Software vs Hardware
The telecommunications market is a different beast to what it was 10 or 20 years ago.
A lot of the network these days, is run as software, creating virtual and not physical links. What does this mean for you?
Well there is a lot more that you can do with software that you can't do with hardware which means that you have a lot more flexibility in what services can be delivered and what limitations if any you put on them. With the computing power available, a lot of the devices, switches, firewalls and servers are all actually emulated in software.
This means that you are able to rapidly "deploy" the resource and functionality "immediately". In the past the hardware would need to be ordered through the normal procurement process, shipped, booked in, tested and then deployed into the environment which would require a physical presence.
If the device is to be later deployed, then a site visit is required, the unit decommissioned, checked back into the system and then transferred to the new location, again requiring multiple site visits. which all takes time and costs money.
Back in the old days (insert harp music here) a phone number was tied to a plug in a switchboard and that number could only be moved within the exchange (circuit switching), meaning if you moved out of the area then you needed to get a new phone number. If you wanted to add a new number, then this would need to be allocated from the exchange and a port made available. A technician would then need to go to the street where you live and cable your house to the exchange. (this is still how the internet is generally connected).
This all changed with advent of packet switching, where software routes the traffic, and the introduction of digital PABXs which brought the functionality of the big exchanges down to the business level, although this required the installation of expensive equipment and handsets, as well as configuring and "design" of the system.
PABXs could do all sorts of things such as ring multiple numbers, transfer calls, park calls, have calls go to voice mail, introduce self help IVRs and of course manage numbers. The company would typically buy a block of numbers and then these would be internally allocated. The telco would simply route all calls to the PABX and let it handle the "last mile" to the office desk phone.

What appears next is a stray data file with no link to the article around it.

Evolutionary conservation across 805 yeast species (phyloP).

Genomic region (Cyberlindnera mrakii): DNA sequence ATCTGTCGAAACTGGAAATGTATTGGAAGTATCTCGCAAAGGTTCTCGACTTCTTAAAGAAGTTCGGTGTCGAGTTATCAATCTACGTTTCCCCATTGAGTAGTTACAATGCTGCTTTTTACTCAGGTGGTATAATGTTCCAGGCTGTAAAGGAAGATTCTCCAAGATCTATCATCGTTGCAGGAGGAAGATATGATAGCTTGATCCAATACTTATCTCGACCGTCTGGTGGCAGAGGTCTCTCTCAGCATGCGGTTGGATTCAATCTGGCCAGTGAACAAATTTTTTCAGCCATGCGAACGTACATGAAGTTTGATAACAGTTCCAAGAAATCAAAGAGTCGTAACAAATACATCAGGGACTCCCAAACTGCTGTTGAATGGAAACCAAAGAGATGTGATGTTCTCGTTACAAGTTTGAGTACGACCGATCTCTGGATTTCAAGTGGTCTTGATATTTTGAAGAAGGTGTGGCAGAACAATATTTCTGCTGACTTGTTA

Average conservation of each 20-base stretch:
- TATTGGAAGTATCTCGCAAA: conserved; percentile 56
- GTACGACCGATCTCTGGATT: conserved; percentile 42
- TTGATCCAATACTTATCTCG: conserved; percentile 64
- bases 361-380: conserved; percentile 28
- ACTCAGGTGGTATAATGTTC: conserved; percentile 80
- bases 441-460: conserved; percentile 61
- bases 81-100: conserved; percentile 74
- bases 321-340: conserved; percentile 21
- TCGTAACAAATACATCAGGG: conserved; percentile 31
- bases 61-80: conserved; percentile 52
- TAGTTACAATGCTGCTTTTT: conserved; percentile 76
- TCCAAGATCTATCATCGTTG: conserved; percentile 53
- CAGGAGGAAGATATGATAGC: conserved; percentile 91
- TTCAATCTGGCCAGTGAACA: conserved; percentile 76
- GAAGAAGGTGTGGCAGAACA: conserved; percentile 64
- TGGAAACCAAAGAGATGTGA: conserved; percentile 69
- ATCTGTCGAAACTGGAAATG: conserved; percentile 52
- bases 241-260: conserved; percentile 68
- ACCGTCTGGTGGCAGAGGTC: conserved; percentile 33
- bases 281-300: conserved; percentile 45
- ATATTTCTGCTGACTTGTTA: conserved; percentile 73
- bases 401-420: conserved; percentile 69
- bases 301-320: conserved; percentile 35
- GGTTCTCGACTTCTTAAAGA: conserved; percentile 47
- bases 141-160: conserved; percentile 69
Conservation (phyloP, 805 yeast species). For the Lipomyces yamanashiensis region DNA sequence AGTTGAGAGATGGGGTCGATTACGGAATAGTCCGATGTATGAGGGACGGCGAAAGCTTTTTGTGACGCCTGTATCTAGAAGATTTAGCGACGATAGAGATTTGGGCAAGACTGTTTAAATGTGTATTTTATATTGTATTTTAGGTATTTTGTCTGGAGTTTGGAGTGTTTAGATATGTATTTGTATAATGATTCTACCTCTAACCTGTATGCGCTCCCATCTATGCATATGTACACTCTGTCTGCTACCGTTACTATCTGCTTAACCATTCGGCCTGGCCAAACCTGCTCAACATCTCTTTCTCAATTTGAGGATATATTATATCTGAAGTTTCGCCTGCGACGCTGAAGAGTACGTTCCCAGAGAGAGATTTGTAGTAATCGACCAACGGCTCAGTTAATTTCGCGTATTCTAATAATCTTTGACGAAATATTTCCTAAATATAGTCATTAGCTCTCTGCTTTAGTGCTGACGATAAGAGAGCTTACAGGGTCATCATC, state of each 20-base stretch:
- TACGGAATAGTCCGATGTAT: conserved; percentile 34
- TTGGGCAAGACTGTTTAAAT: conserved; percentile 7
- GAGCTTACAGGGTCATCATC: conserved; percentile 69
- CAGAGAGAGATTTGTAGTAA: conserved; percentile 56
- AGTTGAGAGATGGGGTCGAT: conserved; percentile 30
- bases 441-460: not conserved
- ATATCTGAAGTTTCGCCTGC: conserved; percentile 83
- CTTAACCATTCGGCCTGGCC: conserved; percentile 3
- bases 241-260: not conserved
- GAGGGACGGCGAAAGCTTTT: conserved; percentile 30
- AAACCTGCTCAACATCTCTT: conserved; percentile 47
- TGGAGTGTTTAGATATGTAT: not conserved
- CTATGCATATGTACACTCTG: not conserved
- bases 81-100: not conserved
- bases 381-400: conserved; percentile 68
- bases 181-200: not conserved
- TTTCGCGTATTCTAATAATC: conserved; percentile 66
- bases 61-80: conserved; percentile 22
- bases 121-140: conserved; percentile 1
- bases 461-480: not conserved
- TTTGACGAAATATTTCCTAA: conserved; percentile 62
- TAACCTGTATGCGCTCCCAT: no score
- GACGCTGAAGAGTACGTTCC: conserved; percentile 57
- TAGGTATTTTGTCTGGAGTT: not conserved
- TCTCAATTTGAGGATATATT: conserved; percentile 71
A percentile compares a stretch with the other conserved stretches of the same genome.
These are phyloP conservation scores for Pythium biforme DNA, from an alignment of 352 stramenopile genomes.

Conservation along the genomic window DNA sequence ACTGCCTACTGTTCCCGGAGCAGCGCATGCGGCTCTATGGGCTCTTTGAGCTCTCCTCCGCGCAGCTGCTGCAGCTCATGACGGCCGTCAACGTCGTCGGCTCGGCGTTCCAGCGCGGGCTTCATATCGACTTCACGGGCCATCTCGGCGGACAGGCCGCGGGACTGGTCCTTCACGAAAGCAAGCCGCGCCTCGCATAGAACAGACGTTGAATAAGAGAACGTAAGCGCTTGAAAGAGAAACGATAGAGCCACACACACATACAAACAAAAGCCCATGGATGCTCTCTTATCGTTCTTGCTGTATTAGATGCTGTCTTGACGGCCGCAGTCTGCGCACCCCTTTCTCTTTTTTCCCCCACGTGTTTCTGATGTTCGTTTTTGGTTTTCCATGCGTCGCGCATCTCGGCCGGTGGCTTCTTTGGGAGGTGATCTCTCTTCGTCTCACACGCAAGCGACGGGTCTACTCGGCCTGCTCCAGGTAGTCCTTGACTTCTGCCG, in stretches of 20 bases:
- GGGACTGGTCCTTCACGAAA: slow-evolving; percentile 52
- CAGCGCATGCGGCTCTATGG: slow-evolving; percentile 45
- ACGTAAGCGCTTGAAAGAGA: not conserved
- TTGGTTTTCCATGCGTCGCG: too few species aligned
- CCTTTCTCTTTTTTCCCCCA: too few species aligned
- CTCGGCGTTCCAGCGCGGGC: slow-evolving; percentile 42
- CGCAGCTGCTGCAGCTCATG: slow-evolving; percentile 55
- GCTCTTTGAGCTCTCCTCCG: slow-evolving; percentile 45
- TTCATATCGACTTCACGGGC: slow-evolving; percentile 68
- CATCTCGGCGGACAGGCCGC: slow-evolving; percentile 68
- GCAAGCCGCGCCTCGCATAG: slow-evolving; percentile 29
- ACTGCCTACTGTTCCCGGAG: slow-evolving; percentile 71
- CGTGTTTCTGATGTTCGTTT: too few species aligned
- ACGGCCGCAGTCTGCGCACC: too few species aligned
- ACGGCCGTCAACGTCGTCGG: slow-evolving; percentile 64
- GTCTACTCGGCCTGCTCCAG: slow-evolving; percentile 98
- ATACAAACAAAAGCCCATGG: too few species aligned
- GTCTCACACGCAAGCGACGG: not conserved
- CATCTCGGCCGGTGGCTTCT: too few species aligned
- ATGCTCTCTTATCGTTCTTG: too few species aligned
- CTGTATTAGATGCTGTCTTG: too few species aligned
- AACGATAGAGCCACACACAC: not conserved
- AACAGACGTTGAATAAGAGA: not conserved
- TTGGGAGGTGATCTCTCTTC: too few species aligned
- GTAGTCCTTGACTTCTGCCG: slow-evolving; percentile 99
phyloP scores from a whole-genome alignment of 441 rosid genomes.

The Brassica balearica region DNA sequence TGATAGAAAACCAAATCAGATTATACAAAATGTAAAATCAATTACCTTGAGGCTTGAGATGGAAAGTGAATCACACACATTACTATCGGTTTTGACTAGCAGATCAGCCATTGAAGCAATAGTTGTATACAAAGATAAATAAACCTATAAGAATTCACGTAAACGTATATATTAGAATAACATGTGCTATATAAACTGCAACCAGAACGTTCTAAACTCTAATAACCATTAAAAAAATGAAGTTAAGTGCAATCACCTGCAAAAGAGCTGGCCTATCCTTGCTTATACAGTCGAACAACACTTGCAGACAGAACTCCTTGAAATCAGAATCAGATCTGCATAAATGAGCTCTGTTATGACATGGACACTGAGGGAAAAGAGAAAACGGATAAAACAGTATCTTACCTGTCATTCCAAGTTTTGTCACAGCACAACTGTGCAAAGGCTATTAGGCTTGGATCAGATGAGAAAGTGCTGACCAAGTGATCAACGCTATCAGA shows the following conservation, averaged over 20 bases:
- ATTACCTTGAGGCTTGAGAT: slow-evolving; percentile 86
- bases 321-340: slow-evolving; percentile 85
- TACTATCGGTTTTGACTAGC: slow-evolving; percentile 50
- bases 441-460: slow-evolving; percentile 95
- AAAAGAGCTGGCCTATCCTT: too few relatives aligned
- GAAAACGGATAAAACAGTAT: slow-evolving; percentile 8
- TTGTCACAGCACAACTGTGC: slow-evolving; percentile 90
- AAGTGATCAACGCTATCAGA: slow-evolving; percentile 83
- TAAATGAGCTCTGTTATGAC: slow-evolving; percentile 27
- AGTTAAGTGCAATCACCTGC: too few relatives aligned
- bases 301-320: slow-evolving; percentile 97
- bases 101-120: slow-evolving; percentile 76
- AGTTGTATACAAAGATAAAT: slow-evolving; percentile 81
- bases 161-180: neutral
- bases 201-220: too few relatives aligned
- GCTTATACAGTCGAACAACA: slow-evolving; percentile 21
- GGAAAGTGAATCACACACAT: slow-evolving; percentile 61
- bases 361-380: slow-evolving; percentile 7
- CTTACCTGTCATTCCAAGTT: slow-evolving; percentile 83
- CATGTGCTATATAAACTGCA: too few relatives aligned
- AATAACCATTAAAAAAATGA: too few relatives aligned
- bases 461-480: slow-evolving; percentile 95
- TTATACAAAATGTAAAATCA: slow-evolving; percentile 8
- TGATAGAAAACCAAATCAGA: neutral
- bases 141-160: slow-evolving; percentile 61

These numbers were called Digital Inwards Dialling - or DID, and were generally grouped into departments such as Sales, Accounts, Admin, Finance etc, for accounting purposes. There was usually a voice mail service attached to the PABX, where people could not only leave messages but they could also retrieve them remotely as well as forward them to colleagues if they were urgent.
Businesses became more efficient, and as they grew, they introduced "Tie Lines" which would "Tie" two or more offices together. This enabled users in each of the offices to dial a short code prefix and the extension, and the call would be placed between the offices without the normal call costs (although there were costs for the line). This created substantial savings to organisations while also improving service and access to customers to the right department quickly.
Fast forward to the recent past, with the introduction and commercialisation of the internet, where the infrastructure of the internet is used to deliver those services. More recently the increase of high speed bandwidth to mobiles and their increased sophistication, the reduction in costs of storage and CPU cycles, has seen an explosion in the use of "cloud services" that have traditionally meant, email (yahoo, google, hotmail etc), some form of storage (Dropbox, iCloud, Google Drive etc) and some form of application (Office 365, iCloud, Adobe CS, SalesForce etc), but now include Networking services such as virtual computing, virtual networking (VLANs), video conferencing, VoIP, firewall and security services.
This has pushed the traditional hardware/physical infrastructure onto a cloud based virtual infrastructure that is software based. The internet provides the underlying transportation layer for the applications, and subsequently anything that was previously in hardware could now be created in software as an emulator, and all of the traditional services now be provisioned virtually.
So What? I hear you ask, how does that help me?
Well the answer is quite simple. You now have the tools available to you that were previously only available to the Fortune 1000, and you have it a cheaper price than has been previously conceived. It is now possible to control your communications, and manipulate it to the needs specific to you.